(iv) consists solely of a mark indicating, in a common manner, a common surname or name of a juridical person;

(v) consists solely of a very simple and common mark; or

(vi) is in addition to those listed in each of the preceding items, a trademark by which consumers are not able to recognize the goods or services as those pertaining to a business of a particular person.

How to overcome refusal under Article 3(1)

We have three options to overcome the refusal under Article 3(1).

Option 1: Opposing to examiner’s assertion and dispute inherent distinctiveness.

Examiner often withdraws a refusal if we could convince the examiner of inherent distinctiveness in a response. Mostly, where applied mark is composed of two or three words, it is worthy of arguing distinctiveness of the mark in its entirety even though respective word is deemed descriptive.

 

Option 2: Arguing acquired distinctiveness of applied mark if applicant has substantial used of the mark.

A mark having functioned as a source indicator resulting from extensive and substantial use can be exceptionally registered under Article 3(2) of the trademark law regardless of descriptive meaning of the mark.

Article 3(2)
Notwithstanding the preceding paragraph, a trademark that falls under any of items (iii) to (v) of the preceding paragraph may be registered if, as a result of the use of thetrademark, consumers are able to recognize the goods or services as those pertaining to a business of a particular person.

 

Option 3: Asserting a unique appearance of the mark even if admittedly the mark itself is descriptive without such appearance.

If applied mark contains figurative elements or depicts word(s) with an unfamiliar font design, it is still possible to overcome the refusal since Article 3(1) is applicable to a mark depicted “in a common manner”.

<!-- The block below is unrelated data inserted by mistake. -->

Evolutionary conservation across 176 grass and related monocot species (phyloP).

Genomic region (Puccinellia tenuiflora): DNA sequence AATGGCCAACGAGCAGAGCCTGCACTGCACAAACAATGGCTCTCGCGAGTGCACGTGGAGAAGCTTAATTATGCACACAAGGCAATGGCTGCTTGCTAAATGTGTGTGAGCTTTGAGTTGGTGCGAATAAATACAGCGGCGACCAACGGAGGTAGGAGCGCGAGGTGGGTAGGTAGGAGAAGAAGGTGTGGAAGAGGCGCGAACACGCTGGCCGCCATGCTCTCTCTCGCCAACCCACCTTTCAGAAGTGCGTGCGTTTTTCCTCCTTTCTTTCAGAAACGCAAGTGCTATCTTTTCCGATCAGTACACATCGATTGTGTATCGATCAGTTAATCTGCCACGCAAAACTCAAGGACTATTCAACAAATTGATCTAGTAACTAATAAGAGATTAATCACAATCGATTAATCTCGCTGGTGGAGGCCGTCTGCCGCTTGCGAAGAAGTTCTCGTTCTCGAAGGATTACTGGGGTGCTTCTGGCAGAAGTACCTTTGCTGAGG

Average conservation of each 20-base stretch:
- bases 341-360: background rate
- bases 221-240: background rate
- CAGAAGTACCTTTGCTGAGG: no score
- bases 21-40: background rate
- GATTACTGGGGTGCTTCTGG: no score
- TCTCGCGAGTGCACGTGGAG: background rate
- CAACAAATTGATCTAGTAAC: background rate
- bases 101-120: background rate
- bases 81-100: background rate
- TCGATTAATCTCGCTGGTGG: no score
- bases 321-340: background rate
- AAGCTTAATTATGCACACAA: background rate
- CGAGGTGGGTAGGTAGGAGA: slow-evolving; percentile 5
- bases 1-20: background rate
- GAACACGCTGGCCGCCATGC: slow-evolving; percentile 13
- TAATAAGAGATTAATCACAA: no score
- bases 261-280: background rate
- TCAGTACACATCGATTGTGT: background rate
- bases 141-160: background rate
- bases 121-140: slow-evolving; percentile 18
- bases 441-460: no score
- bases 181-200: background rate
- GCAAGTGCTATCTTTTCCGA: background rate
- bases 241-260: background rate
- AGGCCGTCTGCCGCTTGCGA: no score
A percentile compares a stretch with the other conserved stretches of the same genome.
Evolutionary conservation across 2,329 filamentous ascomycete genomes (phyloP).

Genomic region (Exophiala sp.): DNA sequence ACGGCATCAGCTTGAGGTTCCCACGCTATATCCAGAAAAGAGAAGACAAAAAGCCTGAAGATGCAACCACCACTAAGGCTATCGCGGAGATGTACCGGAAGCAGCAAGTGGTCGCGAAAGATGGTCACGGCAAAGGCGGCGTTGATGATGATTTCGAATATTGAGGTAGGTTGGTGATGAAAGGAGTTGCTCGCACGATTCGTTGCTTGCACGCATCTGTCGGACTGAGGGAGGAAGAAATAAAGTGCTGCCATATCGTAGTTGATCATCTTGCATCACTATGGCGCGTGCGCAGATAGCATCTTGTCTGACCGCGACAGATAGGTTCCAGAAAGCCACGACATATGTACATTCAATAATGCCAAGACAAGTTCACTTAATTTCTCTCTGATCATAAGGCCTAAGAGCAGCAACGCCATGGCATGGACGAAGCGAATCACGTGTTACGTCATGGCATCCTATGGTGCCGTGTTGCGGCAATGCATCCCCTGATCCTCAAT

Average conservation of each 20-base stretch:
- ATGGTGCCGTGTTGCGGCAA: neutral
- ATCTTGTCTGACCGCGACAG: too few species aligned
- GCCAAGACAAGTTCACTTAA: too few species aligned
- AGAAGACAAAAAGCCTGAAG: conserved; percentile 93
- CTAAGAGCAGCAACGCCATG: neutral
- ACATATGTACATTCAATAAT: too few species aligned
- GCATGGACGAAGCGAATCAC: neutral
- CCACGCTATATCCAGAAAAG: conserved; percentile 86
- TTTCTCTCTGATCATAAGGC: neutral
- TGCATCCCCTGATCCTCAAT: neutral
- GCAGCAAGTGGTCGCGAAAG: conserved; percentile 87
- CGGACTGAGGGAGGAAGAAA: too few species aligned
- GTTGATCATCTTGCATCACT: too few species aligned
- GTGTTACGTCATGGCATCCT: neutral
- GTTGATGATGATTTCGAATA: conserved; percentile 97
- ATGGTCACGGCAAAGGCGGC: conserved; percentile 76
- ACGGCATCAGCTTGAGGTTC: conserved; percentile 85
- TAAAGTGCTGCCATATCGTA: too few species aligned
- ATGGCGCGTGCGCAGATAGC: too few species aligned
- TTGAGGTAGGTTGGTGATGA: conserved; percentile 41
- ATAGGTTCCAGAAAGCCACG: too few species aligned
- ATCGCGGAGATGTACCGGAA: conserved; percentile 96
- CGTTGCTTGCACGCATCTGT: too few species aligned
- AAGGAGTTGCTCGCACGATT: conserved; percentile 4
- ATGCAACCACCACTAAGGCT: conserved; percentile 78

In other words, descriptive term(s) written in an uncommon manner can be registered regardless of original meaning of the mark.

Needless to say, it is not allowed to amend font design of applied mark during examination based on Article 16-2. Therefore, third option should be taken into consideration prior to filing an application.

Article 16-2(1)
Where an amendment made to the designated goods or designated services, or to the trademark for which registration is sought as stated in the application, is considered to cause any change of the gist thereof, the examiner shall dismiss the amendment by a ruling.

 

1187hirai%e4%bf%ae%e6%ad%a3003_2Masaki MIKAMI – Attorney at IP Law, Japan
MARKS IP LAW FIRM

“AQUA COLLAGEN GEL” is not a descriptive term, but a source indicator by means of acquired distinctiveness.

On October 27, 2016, the IP High Court ruled to uphold a decision by JPO declaring cancellation of opposed mark “ Dr.Coo / AQUA COLLAGEN GEL” due to conflict with senior registrations containing a term of “Aqua-Collagen-Gel” (Case no. Heisei 28 (Gyo-ke) 10090).

JPO declared cancellation of the opposed mark “Dr.Coo / AQUA COLLAGEN GEL” (see below) covering goods of “Collagen gel cosmetics; collagen gel soaps” in class 3 on the grounds that the mark is confusingly similar to senior trademark registrations cited by an opponent, an owner of Dr. Ci:Labo brand.

 aqua-collagen-gel

Applicant of the opposed mark filed a lawsuit against the decision to the IP High Court. In the lawsuit, applicant alleged that it was JPO’s error to have considered “AUQ COLLAGEN GEL” as a distinctive term in relation to the designated goods of class 3 since the term merely describes quality or material of goods in dispute and thus it can’t even take a role of source indicator.

 

In view of material facts that an opponent has consecutively used the term “Aqua-Collagen-Gel” on cosmetics since 1999, cumulative quantity of the cosmetics amounts to 30 million by the year 2015, recent annual sale of the cosmetics exceeds 12 billion JP Yen and frequent TV advertisement and publications, the IP High Court admitted the term “Aqua-Collagen-Gel” has independently served function as a source indicator of the opponent even if opponent’s cosmetics depict so-called house mark “Dr. Ci:Labo” adjacent to Aqua-Collagen-Gel”.

Based on above findings, the Court dismissed applicant’s argument to insist dissimilarity of both marks on the grounds that average consumers are likely to pay attention to a term “AQUA COLLAGEN GEL” in configuration of the opposed mark and consequently associate the term with opponent products irrespective of existence of “Dr.Coo”.